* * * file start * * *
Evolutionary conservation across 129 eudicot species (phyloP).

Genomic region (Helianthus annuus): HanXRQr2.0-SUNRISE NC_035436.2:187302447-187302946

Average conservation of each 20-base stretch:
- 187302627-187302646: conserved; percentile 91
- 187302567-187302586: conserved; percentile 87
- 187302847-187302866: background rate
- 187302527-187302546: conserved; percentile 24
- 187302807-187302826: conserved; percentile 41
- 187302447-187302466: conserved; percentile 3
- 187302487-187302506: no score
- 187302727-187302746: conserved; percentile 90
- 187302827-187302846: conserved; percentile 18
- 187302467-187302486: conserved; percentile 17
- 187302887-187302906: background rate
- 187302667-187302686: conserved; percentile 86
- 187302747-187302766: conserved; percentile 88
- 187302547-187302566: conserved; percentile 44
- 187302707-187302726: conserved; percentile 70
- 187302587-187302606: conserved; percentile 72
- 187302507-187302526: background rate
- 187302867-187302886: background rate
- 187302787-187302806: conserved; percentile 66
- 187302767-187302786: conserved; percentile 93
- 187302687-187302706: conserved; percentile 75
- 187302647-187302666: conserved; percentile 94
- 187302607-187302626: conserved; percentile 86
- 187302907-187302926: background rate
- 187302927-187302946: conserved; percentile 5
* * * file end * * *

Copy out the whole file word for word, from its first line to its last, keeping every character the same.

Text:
Evolutionary conservation across 129 eudicot species (phyloP).

Genomic region (Helianthus annuus): HanXRQr2.0-SUNRISE NC_035436.2:187302447-187302946

Average conservation of each 20-base stretch:
- 187302627-187302646: conserved; percentile 91
- 187302567-187302586: conserved; percentile 87
- 187302847-187302866: background rate
- 187302527-187302546: conserved; percentile 24
- 187302807-187302826: conserved; percentile 41
- 187302447-187302466: conserved; percentile 3
- 187302487-187302506: no score
- 187302727-187302746: conserved; percentile 90
- 187302827-187302846: conserved; percentile 18
- 187302467-187302486: conserved; percentile 17
- 187302887-187302906: background rate
- 187302667-187302686: conserved; percentile 86
- 187302747-187302766: conserved; percentile 88
- 187302547-187302566: conserved; percentile 44
- 187302707-187302726: conserved; percentile 70
- 187302587-187302606: conserved; percentile 72
- 187302507-187302526: background rate
- 187302867-187302886: background rate
- 187302787-187302806: conserved; percentile 66
- 187302767-187302786: conserved; percentile 93
- 187302687-187302706: conserved; percentile 75
- 187302647-187302666: conserved; percentile 94
- 187302607-187302626: conserved; percentile 86
- 187302907-187302926: background rate
- 187302927-187302946: conserved; percentile 5